Can we ever really trust the reminiscences of a creative writer of fiction? A creative writer loves to make as much creatively as possible out of a remembered incident. One interested in comparing variants of the story related here, both in three different memoirs and a personal letter, may consult Prof. Shrayer’s book (95-100). Late in his life Bunin, exasperated by this tale, denied that it had ever happened, even denied that he had ever been in a restaurant with Nabokov (170-72).

Of course, even were the episode related with exactitude, Nabokov’s arch, condescending and supercilious tone here would have driven Bunin beside himself. But what really happened? Did Nabokov make up the whole thing? Not likely, since he wrote of it at the time to his wife (95-96), and he would have no reason to prevaricate in his letters to Vera, except when he was trying to conceal his affairs (see 109-111).

As described in the letter, the episode bears some resemblance to what later showed up in the memoirs, but telling details from the letter are missing. Nabokov writes how he was tired and cross that evening, how Bunin dragged him to the restaurant Chez Kornillof against his will. “I lost my temper (over going out to dine with him) as I have not lost it in a long time, but by the end and afterward, when we went out onto the street, there suddenly started flashing a few sparks of mutuality, and by the time we arrived at the Café Mjura [Le Murat]. . . . where stout Aldanov awaited us, things had become quite gay” (95). At the end of the letter (96) Nabokov tells how Bunin described his first marriage in Odessa, the death of his six-year-old son, and the inspiration for writing his long story “Mitya’s Love.” Nothing “eschatological” here, but Nabokov appears to have been interested.

Did Bunin really tell him he would die alone and in dreadful pain? It seems rather harsh, even for the “convulsive” Bunin. Wouldn’t Nabokov have mentioned such a remark to his wife in that letter? Maybe so, maybe no. The remark is repeated (cited exactly) in the memoirs (98-99), and in another letter to Vera, a year later (Apr. 2, 1937) Nabokov describes a gathering of writers, at which Bunin hissed at him, “You will die alone and in terrible agony” (Vy umrete odin i v strashnykh muchenijakh—110).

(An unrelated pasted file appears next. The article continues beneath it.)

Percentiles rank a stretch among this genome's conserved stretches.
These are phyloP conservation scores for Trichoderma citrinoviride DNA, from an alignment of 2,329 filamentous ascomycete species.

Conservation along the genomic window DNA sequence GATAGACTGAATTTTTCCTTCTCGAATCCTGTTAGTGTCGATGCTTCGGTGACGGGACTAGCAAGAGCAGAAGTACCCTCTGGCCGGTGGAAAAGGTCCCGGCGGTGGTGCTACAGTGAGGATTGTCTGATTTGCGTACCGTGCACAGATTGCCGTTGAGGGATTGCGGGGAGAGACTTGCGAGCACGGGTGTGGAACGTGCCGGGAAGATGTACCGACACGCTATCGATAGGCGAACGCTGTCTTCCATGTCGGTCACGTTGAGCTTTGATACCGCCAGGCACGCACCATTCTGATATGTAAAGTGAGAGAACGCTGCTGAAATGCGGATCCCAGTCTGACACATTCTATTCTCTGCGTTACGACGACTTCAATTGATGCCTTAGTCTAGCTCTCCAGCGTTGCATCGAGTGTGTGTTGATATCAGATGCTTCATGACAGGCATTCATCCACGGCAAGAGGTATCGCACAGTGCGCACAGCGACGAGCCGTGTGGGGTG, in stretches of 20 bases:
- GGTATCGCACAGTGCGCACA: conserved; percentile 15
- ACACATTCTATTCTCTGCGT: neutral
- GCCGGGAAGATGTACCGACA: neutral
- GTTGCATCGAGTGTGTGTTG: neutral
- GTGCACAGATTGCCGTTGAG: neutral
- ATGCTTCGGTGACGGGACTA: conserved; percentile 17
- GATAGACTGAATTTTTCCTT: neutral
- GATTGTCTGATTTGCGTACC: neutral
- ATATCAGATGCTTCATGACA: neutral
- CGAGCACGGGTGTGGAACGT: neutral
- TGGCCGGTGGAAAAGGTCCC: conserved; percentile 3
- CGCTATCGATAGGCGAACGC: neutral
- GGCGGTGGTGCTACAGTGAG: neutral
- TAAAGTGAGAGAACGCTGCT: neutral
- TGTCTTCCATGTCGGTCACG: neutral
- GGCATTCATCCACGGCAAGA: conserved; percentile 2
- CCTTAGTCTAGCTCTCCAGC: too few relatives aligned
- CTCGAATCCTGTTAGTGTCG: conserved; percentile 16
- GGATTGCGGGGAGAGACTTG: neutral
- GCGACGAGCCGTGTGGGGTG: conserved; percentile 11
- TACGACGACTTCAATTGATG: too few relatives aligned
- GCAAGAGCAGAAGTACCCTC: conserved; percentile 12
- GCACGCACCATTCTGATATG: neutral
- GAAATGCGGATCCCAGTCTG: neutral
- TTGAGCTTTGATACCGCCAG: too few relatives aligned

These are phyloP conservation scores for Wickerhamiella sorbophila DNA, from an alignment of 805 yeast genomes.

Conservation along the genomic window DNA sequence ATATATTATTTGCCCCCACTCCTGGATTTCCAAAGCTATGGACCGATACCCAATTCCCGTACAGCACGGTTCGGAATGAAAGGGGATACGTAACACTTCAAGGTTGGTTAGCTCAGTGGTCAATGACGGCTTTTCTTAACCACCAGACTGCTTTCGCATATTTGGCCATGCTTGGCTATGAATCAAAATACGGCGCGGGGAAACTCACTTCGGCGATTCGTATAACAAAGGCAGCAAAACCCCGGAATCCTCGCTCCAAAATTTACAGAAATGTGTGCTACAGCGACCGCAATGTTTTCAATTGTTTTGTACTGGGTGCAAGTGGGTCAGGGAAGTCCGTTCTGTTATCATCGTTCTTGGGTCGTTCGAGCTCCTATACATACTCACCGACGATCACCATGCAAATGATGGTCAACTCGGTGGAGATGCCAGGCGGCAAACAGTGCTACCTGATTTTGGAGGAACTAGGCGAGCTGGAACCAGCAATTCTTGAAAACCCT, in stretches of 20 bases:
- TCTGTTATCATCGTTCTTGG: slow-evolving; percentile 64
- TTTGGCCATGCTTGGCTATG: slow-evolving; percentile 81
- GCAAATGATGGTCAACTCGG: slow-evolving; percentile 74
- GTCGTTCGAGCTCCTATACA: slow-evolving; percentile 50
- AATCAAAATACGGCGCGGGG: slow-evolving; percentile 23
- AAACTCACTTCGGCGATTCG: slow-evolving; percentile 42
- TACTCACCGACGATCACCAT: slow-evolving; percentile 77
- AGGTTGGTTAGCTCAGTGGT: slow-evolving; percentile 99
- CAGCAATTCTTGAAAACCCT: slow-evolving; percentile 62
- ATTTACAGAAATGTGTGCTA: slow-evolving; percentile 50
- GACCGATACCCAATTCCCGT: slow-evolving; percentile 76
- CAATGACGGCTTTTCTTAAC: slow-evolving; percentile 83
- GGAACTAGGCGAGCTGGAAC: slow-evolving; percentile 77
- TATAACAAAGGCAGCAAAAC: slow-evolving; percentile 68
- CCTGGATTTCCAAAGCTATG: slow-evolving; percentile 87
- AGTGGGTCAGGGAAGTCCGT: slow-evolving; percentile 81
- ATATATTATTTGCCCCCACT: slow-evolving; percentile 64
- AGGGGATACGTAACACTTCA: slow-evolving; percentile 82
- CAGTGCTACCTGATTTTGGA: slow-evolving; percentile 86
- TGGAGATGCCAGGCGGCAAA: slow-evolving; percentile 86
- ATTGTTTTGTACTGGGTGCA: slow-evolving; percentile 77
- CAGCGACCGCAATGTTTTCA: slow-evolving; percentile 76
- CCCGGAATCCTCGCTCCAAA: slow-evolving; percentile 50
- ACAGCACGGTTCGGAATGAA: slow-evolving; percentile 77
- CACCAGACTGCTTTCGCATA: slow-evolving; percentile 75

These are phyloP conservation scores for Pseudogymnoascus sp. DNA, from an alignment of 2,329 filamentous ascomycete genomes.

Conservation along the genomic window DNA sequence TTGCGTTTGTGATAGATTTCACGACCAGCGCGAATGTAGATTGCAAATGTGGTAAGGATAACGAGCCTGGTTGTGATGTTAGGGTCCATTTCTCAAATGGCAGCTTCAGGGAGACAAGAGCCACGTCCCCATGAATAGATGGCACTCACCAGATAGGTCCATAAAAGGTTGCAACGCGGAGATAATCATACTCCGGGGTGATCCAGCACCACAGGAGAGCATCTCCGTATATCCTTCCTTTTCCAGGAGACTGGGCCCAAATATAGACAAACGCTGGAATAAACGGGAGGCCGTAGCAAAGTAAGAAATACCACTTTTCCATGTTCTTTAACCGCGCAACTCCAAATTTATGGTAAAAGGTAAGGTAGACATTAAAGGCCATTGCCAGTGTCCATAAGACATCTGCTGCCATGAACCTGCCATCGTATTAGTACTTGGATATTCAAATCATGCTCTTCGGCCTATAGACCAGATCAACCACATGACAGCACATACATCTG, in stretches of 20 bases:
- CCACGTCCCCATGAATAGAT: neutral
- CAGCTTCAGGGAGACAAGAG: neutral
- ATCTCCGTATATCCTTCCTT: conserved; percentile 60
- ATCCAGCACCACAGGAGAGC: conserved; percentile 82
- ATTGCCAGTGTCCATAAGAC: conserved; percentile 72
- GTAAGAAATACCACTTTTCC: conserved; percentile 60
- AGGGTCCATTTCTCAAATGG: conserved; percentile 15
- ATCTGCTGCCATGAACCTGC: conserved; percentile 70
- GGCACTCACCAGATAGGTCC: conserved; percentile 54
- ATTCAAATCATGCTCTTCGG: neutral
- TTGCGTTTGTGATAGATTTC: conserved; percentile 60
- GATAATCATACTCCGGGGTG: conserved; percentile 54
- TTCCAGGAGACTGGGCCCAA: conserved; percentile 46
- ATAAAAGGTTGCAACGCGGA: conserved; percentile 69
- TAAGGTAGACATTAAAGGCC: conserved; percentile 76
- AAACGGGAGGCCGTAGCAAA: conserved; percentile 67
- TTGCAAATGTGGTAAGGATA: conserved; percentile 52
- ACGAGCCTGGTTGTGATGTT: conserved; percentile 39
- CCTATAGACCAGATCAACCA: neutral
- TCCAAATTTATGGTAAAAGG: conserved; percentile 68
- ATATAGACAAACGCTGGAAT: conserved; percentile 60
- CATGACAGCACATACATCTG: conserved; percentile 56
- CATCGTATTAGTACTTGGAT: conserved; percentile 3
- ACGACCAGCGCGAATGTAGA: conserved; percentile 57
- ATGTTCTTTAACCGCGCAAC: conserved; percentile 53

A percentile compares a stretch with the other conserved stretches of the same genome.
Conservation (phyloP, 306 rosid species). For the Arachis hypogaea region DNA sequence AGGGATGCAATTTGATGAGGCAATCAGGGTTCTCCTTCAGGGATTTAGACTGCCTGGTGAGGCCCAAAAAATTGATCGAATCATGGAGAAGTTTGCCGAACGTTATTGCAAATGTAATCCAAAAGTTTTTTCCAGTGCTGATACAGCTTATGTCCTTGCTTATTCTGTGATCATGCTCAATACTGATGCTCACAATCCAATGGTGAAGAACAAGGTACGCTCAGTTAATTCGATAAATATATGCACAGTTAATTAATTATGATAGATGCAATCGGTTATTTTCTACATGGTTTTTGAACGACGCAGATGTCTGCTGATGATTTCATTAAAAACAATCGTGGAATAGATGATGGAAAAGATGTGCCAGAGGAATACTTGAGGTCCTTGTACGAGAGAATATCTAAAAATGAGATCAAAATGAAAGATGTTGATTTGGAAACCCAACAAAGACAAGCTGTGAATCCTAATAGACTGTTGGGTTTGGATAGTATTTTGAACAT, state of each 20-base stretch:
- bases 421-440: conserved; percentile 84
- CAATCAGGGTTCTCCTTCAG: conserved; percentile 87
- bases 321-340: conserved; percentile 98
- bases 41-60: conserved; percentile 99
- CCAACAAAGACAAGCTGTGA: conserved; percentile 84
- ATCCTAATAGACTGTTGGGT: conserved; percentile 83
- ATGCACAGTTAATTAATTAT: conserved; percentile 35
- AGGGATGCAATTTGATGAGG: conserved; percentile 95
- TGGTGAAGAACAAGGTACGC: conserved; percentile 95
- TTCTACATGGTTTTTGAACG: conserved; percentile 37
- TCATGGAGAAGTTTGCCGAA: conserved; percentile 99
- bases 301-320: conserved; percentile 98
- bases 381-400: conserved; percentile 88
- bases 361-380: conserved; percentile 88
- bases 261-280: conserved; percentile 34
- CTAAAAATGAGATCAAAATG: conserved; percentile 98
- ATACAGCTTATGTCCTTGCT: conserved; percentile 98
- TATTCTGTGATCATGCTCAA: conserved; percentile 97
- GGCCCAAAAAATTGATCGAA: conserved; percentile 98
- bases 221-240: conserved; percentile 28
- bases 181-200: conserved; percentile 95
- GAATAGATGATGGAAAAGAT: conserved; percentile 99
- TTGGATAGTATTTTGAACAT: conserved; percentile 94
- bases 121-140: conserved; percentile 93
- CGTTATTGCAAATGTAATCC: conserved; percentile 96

Most likely Bunin said this only once, and Nabokov took the phrase from the gathering in 1937 and stuck it into the restaurant conversation. The whole thing smacks of a kind of plagiarism from the hack critic Skabichesky, who once referred to Chekhov as “a mindless literary clown who will die in a ditch, forgotten by all” (cited in Simon Karlinsky article, in Welleck book, New Perspectives on Chekhov, p. 43).

What about the description of the recalcitrant scarf, which is also missing in the letter? This most likely was Nabokov’s invention. Prof. Shrayer suggests that this “allegory of the unwrapping of the mummy” and this dancing of the two writers around one another suggests Nabokov’s distancing himself not only from Bunin (who represented a living relic, the “last of the Mohicans”), but from the whole tradition of Russian culture. Nabokov’s Kafkaesque Invitation to a Beheading, a novel far removed from anything in classical Russian literature, was already running serialized in Sovremennye zapiski at the time, and The Gift was about to be published (100).

On Feb. 7, 1938 Bunin sent a postcard to Nabokov (113), ending it by saying, “I greet you and your spouse; in my thoughts I whip your heir” (“myslenno seku Vashego naslednika” [young Dmitri]. Prof. Shrayer takes this whipping joke as the title for his Chapter Three, making no comment upon it. The inference is obvious: Bunin knew who he’d really like to whip. Speaking of jokes, and “red-headed circus clowns,” the prankster Nabokov had played an April Fool’s joke on Bunin the previous year (Apr. 1, 1937). As he describes it in a letter to Vera (dated Apr. 12), Nabokov spread a rumor that while Bunin had been out carousing in the night his apartment was burgled. The news quickly spread, and that same day a reporter from the Russian newspaper Poslednie novosti showed up to interview the touchy ‘Convulsive One.’ “It seems he’s taken offense at me” (concludes Nabokov). . . . Then (tongue in cheek?), “I don’t understand what there is to be offended about” (110).

On Mar. 14, 1938, in Paris, Bunin attended the opening performance of Nabokov’s play Sobytie, only to find himself burlesqued in the character called Famous Writer (117). After the play was staged in New York (Apr., 1941) a critic suggested that “Sirin is settling scores with a certain writer. . . .  whom we all know.” Nabokov wrote a heated (and surely prevaricating) missive of denial to the newspaper that had published the review (119), but the damage was already done.